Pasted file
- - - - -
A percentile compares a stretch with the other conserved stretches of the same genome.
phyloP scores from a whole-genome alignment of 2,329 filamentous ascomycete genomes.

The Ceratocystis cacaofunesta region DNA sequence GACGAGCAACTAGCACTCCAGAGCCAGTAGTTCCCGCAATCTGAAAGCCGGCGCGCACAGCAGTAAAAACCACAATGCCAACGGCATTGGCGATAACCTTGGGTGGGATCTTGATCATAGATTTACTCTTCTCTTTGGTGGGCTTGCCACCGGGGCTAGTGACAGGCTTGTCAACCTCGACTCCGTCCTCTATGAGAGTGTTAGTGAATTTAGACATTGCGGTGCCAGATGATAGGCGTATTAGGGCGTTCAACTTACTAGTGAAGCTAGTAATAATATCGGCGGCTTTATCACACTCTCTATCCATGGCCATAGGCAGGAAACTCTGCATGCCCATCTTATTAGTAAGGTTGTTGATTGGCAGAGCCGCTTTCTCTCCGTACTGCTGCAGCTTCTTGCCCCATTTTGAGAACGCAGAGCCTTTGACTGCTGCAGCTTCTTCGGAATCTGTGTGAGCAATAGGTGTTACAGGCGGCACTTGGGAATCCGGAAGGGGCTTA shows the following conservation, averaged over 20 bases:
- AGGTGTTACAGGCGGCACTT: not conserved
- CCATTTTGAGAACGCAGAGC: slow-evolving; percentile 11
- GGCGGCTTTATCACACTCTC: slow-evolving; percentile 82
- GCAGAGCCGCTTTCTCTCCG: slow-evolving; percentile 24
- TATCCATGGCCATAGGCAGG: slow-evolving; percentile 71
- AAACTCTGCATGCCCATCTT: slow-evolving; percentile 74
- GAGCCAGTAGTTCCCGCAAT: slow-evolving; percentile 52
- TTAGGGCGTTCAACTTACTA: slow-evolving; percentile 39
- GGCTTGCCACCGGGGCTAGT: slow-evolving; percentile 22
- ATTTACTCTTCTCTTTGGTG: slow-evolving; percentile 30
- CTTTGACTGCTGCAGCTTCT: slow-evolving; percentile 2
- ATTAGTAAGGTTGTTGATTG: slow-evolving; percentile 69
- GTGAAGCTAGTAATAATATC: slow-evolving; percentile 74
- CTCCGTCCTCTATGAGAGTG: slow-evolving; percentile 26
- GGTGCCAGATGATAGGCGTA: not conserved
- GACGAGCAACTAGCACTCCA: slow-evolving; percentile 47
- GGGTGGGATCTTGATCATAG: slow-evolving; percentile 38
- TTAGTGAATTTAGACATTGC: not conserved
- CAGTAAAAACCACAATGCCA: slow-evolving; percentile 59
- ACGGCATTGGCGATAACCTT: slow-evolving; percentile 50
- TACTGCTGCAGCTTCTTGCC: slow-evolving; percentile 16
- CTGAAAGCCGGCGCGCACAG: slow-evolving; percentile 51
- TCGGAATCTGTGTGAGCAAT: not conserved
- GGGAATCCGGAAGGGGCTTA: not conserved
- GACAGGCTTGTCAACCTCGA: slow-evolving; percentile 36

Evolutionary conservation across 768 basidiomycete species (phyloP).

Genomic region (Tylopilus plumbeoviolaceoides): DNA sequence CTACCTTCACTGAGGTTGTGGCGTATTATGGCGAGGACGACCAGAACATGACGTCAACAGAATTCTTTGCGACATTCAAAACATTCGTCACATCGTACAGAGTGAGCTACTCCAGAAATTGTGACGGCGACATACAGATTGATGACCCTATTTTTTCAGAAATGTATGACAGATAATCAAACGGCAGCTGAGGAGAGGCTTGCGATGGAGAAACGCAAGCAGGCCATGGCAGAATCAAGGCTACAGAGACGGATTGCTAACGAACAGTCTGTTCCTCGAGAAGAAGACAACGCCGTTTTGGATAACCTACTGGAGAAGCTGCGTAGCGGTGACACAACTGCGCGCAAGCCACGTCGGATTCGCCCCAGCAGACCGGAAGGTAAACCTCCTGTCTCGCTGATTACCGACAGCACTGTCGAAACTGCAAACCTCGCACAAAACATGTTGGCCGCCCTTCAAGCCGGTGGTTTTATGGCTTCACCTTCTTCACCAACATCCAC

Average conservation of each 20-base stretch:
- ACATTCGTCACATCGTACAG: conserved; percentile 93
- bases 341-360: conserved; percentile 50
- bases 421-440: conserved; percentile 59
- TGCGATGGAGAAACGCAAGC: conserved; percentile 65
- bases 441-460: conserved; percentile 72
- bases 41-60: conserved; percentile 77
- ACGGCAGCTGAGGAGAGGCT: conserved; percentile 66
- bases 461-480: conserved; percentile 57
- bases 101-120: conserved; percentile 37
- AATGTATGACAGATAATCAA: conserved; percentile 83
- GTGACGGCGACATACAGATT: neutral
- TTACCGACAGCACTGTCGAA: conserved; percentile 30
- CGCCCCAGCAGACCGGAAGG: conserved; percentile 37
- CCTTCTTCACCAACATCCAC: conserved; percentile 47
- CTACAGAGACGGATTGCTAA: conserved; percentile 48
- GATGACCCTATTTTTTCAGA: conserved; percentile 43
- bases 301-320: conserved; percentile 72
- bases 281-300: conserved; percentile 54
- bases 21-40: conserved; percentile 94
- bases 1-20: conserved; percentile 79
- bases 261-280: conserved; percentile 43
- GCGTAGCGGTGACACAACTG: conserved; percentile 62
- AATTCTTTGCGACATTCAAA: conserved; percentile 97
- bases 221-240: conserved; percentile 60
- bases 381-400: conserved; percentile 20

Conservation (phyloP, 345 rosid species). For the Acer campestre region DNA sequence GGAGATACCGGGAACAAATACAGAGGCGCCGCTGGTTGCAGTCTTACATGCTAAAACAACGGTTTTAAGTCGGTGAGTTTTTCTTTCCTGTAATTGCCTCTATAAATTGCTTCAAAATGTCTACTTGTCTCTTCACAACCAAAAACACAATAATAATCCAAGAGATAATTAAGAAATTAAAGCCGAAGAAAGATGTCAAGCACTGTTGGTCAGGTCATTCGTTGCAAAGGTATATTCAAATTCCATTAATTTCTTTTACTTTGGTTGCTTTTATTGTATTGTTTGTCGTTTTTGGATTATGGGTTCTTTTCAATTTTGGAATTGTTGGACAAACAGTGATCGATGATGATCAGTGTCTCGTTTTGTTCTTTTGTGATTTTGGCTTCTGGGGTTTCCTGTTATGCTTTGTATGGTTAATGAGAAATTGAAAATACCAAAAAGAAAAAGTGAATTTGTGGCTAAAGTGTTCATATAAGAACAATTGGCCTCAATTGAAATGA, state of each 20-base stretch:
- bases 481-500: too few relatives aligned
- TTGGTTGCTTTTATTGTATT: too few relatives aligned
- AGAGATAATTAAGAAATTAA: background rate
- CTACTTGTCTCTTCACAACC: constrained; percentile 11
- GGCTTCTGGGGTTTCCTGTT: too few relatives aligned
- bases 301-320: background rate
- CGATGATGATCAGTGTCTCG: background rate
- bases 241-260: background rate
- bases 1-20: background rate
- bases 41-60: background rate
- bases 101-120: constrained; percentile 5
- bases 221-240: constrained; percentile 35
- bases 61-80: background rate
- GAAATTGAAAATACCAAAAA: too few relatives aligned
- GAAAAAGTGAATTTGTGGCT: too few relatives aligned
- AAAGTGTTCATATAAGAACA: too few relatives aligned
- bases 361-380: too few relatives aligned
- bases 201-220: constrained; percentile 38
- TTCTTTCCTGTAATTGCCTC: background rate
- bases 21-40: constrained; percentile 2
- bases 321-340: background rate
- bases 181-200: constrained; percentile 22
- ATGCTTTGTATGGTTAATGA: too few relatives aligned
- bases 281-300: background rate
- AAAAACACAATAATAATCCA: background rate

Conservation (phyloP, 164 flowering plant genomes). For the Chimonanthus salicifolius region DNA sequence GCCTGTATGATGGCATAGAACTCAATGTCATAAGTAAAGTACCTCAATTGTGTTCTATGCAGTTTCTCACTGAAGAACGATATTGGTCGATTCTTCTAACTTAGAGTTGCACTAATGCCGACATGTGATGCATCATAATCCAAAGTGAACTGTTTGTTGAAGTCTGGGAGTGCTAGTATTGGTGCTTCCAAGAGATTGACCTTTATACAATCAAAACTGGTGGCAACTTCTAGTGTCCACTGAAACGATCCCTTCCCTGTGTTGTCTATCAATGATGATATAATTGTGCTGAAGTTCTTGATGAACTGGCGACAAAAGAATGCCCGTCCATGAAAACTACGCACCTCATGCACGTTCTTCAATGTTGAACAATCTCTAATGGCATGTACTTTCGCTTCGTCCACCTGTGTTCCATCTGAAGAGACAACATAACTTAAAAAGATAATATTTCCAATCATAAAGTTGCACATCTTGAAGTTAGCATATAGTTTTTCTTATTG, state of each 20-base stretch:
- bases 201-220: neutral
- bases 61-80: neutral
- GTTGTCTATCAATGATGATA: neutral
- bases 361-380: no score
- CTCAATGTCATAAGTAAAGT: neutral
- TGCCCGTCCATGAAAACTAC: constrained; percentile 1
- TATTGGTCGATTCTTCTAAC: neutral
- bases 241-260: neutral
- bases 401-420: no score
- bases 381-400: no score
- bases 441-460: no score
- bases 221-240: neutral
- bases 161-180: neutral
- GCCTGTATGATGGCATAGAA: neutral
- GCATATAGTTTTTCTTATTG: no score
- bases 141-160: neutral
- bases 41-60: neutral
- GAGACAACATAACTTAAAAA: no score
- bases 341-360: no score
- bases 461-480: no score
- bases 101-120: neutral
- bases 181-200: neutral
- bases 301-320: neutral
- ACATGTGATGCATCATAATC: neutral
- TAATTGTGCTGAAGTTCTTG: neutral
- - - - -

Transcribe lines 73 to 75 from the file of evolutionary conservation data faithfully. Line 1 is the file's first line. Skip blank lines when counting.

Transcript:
- AAAGTGTTCATATAAGAACA: too few relatives aligned
- bases 361-380: too few relatives aligned
- bases 201-220: constrained; percentile 38